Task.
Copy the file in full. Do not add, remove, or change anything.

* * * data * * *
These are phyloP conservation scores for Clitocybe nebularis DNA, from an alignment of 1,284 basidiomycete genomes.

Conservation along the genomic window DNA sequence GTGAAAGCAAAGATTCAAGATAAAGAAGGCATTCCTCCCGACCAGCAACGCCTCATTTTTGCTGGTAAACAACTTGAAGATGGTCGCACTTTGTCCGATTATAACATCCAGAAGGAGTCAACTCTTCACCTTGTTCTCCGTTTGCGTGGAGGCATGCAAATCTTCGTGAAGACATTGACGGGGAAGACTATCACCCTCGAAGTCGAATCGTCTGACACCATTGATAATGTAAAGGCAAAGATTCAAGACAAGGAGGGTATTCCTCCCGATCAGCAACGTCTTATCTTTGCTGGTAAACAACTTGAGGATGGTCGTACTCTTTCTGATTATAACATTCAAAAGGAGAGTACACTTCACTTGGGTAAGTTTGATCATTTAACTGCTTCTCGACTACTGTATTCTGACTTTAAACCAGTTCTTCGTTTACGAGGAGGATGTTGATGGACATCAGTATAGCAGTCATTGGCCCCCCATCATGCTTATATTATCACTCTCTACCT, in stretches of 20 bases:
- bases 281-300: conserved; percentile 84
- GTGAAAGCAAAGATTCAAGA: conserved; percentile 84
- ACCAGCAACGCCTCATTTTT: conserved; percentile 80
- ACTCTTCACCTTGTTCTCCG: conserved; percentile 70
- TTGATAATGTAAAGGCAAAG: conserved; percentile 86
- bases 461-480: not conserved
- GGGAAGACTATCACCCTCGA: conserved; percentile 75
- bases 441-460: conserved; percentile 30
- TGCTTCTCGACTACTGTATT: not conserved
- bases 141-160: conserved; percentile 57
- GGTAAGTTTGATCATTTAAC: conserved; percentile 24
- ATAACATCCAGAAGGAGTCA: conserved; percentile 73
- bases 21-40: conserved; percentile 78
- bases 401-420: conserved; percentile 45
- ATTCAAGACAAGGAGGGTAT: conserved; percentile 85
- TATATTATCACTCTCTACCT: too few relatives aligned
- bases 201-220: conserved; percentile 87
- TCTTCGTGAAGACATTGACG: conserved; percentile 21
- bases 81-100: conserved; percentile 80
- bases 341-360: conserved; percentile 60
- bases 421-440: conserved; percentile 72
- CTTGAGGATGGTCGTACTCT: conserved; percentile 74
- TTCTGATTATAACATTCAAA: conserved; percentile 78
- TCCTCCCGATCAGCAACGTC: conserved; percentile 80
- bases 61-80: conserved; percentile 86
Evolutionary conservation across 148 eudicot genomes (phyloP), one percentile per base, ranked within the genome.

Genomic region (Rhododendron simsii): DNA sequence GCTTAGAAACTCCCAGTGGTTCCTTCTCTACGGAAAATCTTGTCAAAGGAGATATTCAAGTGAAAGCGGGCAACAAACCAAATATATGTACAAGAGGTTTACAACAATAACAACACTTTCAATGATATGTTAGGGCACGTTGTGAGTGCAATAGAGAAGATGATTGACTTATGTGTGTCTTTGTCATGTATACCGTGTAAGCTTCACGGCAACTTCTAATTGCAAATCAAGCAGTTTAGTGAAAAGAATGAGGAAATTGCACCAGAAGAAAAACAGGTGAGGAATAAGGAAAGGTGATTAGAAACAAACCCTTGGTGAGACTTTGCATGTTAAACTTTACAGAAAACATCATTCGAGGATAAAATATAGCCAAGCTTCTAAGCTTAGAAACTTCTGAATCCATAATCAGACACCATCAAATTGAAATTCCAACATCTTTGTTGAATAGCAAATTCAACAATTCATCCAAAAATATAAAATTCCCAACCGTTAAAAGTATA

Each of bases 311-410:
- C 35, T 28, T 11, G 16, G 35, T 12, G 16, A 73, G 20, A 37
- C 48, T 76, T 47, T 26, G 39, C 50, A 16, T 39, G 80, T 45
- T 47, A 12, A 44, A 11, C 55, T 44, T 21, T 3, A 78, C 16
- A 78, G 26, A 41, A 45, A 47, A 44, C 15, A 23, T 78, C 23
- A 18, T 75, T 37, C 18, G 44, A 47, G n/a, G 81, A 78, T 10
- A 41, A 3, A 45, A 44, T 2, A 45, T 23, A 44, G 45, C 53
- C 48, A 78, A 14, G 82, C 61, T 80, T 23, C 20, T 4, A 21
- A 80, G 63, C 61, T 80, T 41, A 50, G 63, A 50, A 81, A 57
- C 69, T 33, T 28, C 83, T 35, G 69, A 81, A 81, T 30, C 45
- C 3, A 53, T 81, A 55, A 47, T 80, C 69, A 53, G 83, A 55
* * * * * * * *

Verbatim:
These are phyloP conservation scores for Clitocybe nebularis DNA, from an alignment of 1,284 basidiomycete genomes.

Conservation along the genomic window DNA sequence GTGAAAGCAAAGATTCAAGATAAAGAAGGCATTCCTCCCGACCAGCAACGCCTCATTTTTGCTGGTAAACAACTTGAAGATGGTCGCACTTTGTCCGATTATAACATCCAGAAGGAGTCAACTCTTCACCTTGTTCTCCGTTTGCGTGGAGGCATGCAAATCTTCGTGAAGACATTGACGGGGAAGACTATCACCCTCGAAGTCGAATCGTCTGACACCATTGATAATGTAAAGGCAAAGATTCAAGACAAGGAGGGTATTCCTCCCGATCAGCAACGTCTTATCTTTGCTGGTAAACAACTTGAGGATGGTCGTACTCTTTCTGATTATAACATTCAAAAGGAGAGTACACTTCACTTGGGTAAGTTTGATCATTTAACTGCTTCTCGACTACTGTATTCTGACTTTAAACCAGTTCTTCGTTTACGAGGAGGATGTTGATGGACATCAGTATAGCAGTCATTGGCCCCCCATCATGCTTATATTATCACTCTCTACCT, in stretches of 20 bases:
- bases 281-300: conserved; percentile 84
- GTGAAAGCAAAGATTCAAGA: conserved; percentile 84
- ACCAGCAACGCCTCATTTTT: conserved; percentile 80
- ACTCTTCACCTTGTTCTCCG: conserved; percentile 70
- TTGATAATGTAAAGGCAAAG: conserved; percentile 86
- bases 461-480: not conserved
- GGGAAGACTATCACCCTCGA: conserved; percentile 75
- bases 441-460: conserved; percentile 30
- TGCTTCTCGACTACTGTATT: not conserved
- bases 141-160: conserved; percentile 57
- GGTAAGTTTGATCATTTAAC: conserved; percentile 24
- ATAACATCCAGAAGGAGTCA: conserved; percentile 73
- bases 21-40: conserved; percentile 78
- bases 401-420: conserved; percentile 45
- ATTCAAGACAAGGAGGGTAT: conserved; percentile 85
- TATATTATCACTCTCTACCT: too few relatives aligned
- bases 201-220: conserved; percentile 87
- TCTTCGTGAAGACATTGACG: conserved; percentile 21
- bases 81-100: conserved; percentile 80
- bases 341-360: conserved; percentile 60
- bases 421-440: conserved; percentile 72
- CTTGAGGATGGTCGTACTCT: conserved; percentile 74
- TTCTGATTATAACATTCAAA: conserved; percentile 78
- TCCTCCCGATCAGCAACGTC: conserved; percentile 80
- bases 61-80: conserved; percentile 86
Evolutionary conservation across 148 eudicot genomes (phyloP), one percentile per base, ranked within the genome.

Genomic region (Rhododendron simsii): DNA sequence GCTTAGAAACTCCCAGTGGTTCCTTCTCTACGGAAAATCTTGTCAAAGGAGATATTCAAGTGAAAGCGGGCAACAAACCAAATATATGTACAAGAGGTTTACAACAATAACAACACTTTCAATGATATGTTAGGGCACGTTGTGAGTGCAATAGAGAAGATGATTGACTTATGTGTGTCTTTGTCATGTATACCGTGTAAGCTTCACGGCAACTTCTAATTGCAAATCAAGCAGTTTAGTGAAAAGAATGAGGAAATTGCACCAGAAGAAAAACAGGTGAGGAATAAGGAAAGGTGATTAGAAACAAACCCTTGGTGAGACTTTGCATGTTAAACTTTACAGAAAACATCATTCGAGGATAAAATATAGCCAAGCTTCTAAGCTTAGAAACTTCTGAATCCATAATCAGACACCATCAAATTGAAATTCCAACATCTTTGTTGAATAGCAAATTCAACAATTCATCCAAAAATATAAAATTCCCAACCGTTAAAAGTATA

Each of bases 311-410:
- C 35, T 28, T 11, G 16, G 35, T 12, G 16, A 73, G 20, A 37
- C 48, T 76, T 47, T 26, G 39, C 50, A 16, T 39, G 80, T 45
- T 47, A 12, A 44, A 11, C 55, T 44, T 21, T 3, A 78, C 16
- A 78, G 26, A 41, A 45, A 47, A 44, C 15, A 23, T 78, C 23
- A 18, T 75, T 37, C 18, G 44, A 47, G n/a, G 81, A 78, T 10
- A 41, A 3, A 45, A 44, T 2, A 45, T 23, A 44, G 45, C 53
- C 48, A 78, A 14, G 82, C 61, T 80, T 23, C 20, T 4, A 21
- A 80, G 63, C 61, T 80, T 41, A 50, G 63, A 50, A 81, A 57
- C 69, T 33, T 28, C 83, T 35, G 69, A 81, A 81, T 30, C 45
- C 3, A 53, T 81, A 55, A 47, T 80, C 69, A 53, G 83, A 55